Graham Paterson is an illustrator. He is also my housemate.
He moved down from Durban at the beginning of this year to move in with me and a few of our friends. Despite initial suspicions that he couldn’t cook, he surprised all of us tonight by making the best pizza any of us have ever had – on my terrible excuse for a braai, no less.
Here’s how he did it.
First, make this easy pizza dough from Jamie Oliver (link) and roll it out into 25-30cm rounds. It’s inexpensive and relatively easy.
If you can, roll your bases approximately 5mm thick. (You can make them thinner if you want, but seeing as we use an old Milk Stout quart as a rolling pin, it’s about the best we can get. The thinner they are, the easier they’ll cook on the braai.) Stab the rounds with a fork a few times to make sure they don’t shrivel up when they go on the coals.
After they’ve rested for a bit, braai your rounds on semi-hot coals for about three minutes on each side. Just par-cook them: make sure to get a little bit of colour on each side, but also make sure that the dough stays mostly raw.
Once they’re charred, thinly spread tomato paste on one side of each base. In this instance we used plain tomato paste from a tube, but a homemade Neapolitan sauce would also work well.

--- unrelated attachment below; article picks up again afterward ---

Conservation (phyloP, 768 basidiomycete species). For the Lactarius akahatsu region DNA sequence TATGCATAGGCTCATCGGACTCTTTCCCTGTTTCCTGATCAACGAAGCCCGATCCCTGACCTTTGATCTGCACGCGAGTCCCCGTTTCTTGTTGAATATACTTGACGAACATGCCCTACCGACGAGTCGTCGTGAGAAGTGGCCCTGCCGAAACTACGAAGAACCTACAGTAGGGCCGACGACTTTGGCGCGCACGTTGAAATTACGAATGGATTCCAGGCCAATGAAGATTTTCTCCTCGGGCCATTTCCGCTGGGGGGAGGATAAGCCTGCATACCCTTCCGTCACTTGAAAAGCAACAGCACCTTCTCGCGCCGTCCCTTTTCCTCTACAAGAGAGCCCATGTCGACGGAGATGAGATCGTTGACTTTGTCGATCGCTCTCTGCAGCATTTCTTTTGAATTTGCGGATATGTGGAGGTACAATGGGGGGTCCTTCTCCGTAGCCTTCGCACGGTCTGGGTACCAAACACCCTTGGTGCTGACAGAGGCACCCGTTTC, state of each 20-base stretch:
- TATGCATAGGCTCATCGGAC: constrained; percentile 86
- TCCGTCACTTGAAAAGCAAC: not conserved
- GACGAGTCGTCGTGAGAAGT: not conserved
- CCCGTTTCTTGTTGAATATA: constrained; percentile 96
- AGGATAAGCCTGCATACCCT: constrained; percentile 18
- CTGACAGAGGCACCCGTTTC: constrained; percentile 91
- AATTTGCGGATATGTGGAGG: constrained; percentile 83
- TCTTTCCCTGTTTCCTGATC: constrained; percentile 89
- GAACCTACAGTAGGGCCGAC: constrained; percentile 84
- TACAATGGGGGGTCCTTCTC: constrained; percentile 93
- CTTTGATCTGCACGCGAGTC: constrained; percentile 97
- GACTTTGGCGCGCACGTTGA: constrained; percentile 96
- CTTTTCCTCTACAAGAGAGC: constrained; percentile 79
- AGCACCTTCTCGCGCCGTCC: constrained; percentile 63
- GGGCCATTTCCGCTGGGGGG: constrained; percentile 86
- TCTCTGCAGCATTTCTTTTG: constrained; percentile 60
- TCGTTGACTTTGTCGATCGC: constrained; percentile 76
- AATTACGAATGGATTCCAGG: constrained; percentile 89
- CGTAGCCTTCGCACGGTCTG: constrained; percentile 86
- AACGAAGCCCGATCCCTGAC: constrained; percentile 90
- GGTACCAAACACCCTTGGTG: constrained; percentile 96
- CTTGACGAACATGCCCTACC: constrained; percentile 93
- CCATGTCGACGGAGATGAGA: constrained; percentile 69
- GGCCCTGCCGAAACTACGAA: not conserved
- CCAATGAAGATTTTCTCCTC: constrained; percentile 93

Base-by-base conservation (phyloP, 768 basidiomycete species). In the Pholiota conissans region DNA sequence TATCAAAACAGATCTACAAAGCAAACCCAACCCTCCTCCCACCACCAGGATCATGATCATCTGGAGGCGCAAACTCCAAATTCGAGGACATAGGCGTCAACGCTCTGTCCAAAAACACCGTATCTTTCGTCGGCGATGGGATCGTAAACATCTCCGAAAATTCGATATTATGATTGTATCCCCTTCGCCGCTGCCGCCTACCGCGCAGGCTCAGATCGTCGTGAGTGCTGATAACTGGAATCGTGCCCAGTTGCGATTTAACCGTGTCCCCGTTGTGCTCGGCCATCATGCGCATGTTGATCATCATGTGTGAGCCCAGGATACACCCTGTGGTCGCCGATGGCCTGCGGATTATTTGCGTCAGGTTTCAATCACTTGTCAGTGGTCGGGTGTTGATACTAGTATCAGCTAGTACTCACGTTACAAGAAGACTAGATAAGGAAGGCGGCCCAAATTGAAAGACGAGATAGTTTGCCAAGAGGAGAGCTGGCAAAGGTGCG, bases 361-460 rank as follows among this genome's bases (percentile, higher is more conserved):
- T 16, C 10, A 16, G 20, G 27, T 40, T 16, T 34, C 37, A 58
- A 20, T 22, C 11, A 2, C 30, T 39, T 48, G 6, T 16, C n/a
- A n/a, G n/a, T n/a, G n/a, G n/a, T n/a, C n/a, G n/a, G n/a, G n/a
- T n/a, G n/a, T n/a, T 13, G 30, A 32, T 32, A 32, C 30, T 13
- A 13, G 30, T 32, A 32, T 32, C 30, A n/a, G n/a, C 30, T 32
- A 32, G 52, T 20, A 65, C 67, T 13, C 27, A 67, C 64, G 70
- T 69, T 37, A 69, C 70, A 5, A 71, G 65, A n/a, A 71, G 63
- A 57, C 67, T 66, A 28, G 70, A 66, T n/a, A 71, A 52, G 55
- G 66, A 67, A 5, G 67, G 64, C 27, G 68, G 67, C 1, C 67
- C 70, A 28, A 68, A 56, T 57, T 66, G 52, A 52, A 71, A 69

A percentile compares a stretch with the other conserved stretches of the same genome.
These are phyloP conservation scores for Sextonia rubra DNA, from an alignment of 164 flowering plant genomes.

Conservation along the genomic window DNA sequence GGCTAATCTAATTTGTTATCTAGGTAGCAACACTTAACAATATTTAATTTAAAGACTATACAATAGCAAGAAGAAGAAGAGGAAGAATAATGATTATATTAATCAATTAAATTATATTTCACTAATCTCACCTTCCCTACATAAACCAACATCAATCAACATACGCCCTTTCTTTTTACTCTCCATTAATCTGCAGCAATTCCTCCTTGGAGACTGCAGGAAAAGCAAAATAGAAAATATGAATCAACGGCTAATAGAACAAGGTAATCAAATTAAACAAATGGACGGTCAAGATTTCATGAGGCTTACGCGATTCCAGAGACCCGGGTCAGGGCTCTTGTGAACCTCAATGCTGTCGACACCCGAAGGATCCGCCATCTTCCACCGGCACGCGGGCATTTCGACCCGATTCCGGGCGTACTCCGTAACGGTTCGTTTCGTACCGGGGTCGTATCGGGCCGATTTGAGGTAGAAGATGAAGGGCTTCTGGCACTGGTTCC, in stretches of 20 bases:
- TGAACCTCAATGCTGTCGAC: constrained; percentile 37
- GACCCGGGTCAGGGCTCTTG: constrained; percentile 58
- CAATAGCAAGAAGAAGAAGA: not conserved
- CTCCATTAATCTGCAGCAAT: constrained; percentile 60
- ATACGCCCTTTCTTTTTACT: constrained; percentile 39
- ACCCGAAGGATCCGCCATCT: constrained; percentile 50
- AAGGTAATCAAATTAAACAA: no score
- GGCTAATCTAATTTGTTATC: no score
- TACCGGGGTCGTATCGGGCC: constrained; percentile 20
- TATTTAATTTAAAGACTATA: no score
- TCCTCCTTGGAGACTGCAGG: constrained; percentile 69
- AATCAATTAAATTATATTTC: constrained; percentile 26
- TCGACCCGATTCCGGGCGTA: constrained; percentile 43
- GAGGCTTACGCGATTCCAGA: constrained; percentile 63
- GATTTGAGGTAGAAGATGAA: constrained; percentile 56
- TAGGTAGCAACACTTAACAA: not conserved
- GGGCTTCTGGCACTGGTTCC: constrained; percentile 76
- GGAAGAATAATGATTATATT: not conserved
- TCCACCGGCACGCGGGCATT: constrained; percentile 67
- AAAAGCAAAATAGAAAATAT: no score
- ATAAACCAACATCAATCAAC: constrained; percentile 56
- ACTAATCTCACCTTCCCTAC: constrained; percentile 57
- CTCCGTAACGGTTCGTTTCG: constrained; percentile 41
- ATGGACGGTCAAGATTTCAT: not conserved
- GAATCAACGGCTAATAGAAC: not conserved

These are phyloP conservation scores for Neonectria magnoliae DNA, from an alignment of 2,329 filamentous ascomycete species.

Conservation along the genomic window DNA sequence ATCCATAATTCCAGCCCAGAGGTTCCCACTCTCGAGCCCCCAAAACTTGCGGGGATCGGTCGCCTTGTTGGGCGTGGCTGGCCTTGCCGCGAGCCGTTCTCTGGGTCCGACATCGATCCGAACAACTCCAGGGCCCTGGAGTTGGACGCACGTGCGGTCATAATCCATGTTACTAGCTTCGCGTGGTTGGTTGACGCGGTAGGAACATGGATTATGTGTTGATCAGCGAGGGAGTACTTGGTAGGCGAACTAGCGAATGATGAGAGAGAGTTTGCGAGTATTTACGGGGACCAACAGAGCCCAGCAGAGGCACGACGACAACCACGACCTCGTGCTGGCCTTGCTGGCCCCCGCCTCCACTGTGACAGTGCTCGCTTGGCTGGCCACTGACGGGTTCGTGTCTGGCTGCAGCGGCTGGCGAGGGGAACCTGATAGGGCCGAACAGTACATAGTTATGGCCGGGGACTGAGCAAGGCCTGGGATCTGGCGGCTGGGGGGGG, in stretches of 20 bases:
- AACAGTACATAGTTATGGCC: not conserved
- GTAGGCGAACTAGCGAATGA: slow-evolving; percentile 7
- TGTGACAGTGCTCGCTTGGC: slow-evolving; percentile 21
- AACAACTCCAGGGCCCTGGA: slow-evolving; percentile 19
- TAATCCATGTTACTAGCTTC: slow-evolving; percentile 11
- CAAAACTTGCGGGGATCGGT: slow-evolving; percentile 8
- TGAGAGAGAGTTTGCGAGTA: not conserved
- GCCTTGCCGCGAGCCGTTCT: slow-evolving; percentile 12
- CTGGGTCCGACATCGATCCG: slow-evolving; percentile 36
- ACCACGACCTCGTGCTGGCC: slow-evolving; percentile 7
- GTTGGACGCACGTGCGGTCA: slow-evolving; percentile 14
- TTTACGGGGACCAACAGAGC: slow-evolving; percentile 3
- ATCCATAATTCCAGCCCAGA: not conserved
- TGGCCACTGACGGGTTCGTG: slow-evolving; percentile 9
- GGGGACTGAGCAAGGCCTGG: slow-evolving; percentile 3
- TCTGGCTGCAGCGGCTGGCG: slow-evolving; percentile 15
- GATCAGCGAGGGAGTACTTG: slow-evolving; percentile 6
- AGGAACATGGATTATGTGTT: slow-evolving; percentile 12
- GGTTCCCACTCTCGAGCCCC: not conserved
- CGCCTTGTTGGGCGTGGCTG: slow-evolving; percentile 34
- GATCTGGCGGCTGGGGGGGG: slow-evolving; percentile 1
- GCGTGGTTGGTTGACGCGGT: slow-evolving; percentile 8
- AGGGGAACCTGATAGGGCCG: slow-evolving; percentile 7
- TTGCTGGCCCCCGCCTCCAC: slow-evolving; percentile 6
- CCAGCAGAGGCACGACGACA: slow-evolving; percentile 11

Lightly sauté some onions and whatever toppings you want for your pizzas while they cool. When your toppings are lightly cooked, spread them on the bases and add a thin layer of mozzarella on top. (Don’t bother using expensive cheese with this recipe – the smoke from the braai will likely overpower any light notes in good buffalo mozzarella. On saying that, however, blue cheese would work excellently.)
Chuck your pizzas on the braai, and cover with the lid. If you don’t own a Weber, cover it up with a cardboard box lined with aluminium foil like we did. This way the coal chars the bottom of the base and the heat trapped in the lid or box cooks your toppings and lightly melts the cheese.
For best results, only put your bases on the braai after the coals have been burning for anywhere between 70 and 90 minutes. Any earlier and you could risk charring the undersides of the base a bit too much. It won’t ruin the pizza, but the char might be too strong for some.
When the cheese is lightly melted and the bottom lightly charred, cut and serve.
Enjoy with any beer you wish. I chose Castle Milk Stout: the char on the base and the heavy roast on Milk Stout’s malt went together like a dream.
This recipe might seem like difficult work, but it is a lot more rewarding (not to mention a lot cheaper) than ordering pizza in. The dough is probably the most difficult part, but once you’ve made pizza dough a few times, it becomes second nature, even to an unnatural cook like me.